21.We asked the Minister for Equalities about the focus on typically male-dominated industries to which she responded, “We are not providing policies based on where men and where women work”. She continued:
If the question you are asking is whether we have specific policies on this issue of perhaps getting more women into STEM, that is not something that Treasury would look at. We would expect other Departments that own those policy areas to bring their proposals to us. We cannot do all the thinking within Treasury, or even within the Government Equalities Office.
22.We are concerned that the Government’s priorities for recovery are heavily gendered in nature. Investment plans that are skewed towards male-dominated sectors have the potential to create unequal outcomes for men and women, exacerbating existing inequalities.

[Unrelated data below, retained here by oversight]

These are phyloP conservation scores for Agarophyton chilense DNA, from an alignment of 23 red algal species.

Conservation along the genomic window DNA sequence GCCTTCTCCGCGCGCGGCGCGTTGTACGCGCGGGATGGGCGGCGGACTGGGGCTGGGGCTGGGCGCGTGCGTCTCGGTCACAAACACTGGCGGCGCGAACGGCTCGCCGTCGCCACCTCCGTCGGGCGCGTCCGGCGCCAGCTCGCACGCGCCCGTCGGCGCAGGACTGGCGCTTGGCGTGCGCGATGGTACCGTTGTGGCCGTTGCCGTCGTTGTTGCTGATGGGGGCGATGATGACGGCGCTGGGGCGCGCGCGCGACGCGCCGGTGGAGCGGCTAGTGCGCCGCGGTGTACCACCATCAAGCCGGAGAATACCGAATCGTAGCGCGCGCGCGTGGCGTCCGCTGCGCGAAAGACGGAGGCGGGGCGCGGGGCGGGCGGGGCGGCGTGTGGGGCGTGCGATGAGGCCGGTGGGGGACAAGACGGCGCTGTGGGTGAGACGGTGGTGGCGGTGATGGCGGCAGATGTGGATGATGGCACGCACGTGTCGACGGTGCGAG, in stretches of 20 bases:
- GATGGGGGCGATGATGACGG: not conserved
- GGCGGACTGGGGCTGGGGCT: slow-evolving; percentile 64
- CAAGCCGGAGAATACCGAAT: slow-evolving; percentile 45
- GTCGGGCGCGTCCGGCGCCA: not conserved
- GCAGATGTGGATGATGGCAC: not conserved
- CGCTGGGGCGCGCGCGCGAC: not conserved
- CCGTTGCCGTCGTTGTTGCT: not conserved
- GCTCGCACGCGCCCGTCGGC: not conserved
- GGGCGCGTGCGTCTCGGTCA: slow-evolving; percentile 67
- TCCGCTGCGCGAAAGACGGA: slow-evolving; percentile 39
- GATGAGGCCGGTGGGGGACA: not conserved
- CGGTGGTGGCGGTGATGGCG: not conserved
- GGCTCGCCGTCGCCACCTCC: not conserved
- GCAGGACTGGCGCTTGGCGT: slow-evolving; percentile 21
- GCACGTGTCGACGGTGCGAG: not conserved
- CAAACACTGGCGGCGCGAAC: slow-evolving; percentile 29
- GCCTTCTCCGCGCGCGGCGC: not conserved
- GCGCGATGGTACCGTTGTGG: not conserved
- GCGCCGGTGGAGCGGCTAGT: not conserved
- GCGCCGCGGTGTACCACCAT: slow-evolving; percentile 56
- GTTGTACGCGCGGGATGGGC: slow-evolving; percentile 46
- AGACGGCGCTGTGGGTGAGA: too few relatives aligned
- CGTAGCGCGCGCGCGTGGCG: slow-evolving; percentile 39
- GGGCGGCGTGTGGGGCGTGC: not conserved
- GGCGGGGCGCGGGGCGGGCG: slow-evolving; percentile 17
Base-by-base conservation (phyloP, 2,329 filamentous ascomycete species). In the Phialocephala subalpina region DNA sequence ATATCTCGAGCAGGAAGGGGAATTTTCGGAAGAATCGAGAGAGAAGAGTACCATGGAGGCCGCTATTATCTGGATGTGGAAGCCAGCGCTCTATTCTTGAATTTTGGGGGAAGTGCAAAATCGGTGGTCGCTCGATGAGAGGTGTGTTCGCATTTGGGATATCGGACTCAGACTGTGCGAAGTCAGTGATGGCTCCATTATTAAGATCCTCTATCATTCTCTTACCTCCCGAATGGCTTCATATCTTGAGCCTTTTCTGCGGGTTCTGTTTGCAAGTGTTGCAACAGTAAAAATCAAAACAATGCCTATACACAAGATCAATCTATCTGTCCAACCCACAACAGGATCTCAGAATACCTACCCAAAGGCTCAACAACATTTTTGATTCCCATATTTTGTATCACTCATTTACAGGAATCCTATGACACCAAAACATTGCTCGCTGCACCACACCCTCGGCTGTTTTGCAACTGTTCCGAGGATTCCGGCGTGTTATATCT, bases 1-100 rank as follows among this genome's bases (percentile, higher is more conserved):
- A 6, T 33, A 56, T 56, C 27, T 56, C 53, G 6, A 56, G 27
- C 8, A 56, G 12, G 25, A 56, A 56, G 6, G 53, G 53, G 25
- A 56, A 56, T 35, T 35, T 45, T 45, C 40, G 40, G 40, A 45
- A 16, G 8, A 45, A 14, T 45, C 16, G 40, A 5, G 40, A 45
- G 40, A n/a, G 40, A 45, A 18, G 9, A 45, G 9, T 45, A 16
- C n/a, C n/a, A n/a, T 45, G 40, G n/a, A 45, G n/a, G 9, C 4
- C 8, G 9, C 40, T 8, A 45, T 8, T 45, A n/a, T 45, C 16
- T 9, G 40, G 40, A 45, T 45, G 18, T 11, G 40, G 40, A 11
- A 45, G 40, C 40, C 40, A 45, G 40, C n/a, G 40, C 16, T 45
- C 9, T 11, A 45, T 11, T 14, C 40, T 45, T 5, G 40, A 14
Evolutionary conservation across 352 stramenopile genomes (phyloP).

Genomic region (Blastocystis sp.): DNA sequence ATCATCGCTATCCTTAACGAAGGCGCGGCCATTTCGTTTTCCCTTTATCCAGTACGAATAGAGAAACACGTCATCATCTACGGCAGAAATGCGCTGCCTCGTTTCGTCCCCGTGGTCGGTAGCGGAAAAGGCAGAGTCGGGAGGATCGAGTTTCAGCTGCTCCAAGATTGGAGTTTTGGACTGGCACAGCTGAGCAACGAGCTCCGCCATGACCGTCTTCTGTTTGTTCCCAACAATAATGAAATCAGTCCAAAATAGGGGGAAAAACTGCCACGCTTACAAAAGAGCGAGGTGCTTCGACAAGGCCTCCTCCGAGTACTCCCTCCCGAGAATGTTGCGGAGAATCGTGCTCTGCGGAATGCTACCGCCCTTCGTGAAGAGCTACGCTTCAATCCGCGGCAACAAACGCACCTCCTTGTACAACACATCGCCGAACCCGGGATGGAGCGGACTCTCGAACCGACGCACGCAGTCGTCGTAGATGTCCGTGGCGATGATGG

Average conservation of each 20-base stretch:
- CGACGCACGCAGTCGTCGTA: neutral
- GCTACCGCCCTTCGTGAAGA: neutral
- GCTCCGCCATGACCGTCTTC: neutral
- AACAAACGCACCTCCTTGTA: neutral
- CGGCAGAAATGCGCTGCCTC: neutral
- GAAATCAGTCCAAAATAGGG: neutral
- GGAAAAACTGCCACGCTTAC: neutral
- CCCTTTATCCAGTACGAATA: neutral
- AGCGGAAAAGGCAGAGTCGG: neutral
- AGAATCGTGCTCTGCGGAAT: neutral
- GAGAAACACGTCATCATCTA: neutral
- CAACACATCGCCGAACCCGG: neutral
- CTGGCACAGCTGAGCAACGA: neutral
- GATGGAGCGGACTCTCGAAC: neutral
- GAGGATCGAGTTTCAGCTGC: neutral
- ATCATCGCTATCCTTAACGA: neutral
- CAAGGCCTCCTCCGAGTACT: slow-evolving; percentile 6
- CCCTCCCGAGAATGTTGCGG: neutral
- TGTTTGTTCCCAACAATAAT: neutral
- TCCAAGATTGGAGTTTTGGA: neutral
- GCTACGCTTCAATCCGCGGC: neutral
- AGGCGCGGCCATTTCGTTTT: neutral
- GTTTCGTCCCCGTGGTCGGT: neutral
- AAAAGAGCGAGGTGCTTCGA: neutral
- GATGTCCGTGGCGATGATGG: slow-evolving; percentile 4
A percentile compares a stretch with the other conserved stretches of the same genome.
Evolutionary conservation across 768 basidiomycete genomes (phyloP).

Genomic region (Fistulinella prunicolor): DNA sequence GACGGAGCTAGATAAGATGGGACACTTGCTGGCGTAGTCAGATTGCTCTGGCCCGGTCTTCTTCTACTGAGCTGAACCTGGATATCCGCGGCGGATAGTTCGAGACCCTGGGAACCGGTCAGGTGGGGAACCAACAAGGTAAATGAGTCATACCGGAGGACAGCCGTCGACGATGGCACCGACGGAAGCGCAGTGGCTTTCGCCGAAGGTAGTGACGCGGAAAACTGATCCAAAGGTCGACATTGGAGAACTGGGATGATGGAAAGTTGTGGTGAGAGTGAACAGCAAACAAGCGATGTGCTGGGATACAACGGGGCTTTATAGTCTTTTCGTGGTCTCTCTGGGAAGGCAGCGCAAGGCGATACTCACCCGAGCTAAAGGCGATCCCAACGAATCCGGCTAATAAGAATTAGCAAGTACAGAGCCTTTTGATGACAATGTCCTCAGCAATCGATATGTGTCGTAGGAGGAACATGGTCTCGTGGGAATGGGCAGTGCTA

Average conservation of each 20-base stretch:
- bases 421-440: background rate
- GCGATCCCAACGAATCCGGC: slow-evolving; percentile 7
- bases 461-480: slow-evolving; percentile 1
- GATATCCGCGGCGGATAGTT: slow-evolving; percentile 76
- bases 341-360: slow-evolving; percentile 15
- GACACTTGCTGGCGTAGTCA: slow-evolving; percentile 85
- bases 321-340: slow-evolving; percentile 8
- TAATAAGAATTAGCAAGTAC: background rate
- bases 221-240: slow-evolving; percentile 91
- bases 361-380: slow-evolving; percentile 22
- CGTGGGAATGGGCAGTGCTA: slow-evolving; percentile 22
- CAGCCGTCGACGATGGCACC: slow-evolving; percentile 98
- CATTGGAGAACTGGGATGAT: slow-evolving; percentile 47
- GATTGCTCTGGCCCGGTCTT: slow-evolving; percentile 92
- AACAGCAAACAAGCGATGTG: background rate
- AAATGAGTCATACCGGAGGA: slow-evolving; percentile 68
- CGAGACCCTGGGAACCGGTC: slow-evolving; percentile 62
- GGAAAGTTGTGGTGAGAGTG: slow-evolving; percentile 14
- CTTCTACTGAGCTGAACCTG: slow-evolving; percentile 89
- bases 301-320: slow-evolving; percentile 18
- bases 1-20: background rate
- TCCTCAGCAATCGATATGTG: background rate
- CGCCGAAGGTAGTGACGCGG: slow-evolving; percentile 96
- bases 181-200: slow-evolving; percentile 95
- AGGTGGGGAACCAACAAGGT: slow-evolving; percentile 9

23.The Treasury must provide Equality Impact Assessments for the Industrial Strategy and ‘New Deal’. These should include a Gender Beneficiary Assessment of investments from the industrial strategy to date, including receipts of grants, gender occupational composition of companies operating infrastructure contracts, innovation grants and training participants and outcomes. The Treasury should also undertake an economic growth assessment of the Women’s Budget Group’s care-led recovery proposals. We recommend the Government publish these assessments within six months.
24.Women are traditionally under-represented in sectors that have been singled out for Government investment, such as science, technology, engineering and maths (STEM) and construction. More must be done to tackle gender inequalities in representation and career progression in these male-dominated sectors so that women do not lose out in the recovery.
26.The labour market impacts of the pandemic raise wider issues for labour market policy in general and priorities for the recovery. The pandemic has bought about a big shift in working from home. Working from home brings opportunities for gender equality in the labour market. In April last year, the Minister for Women and Equalities told us of the potential for positive change in this regard: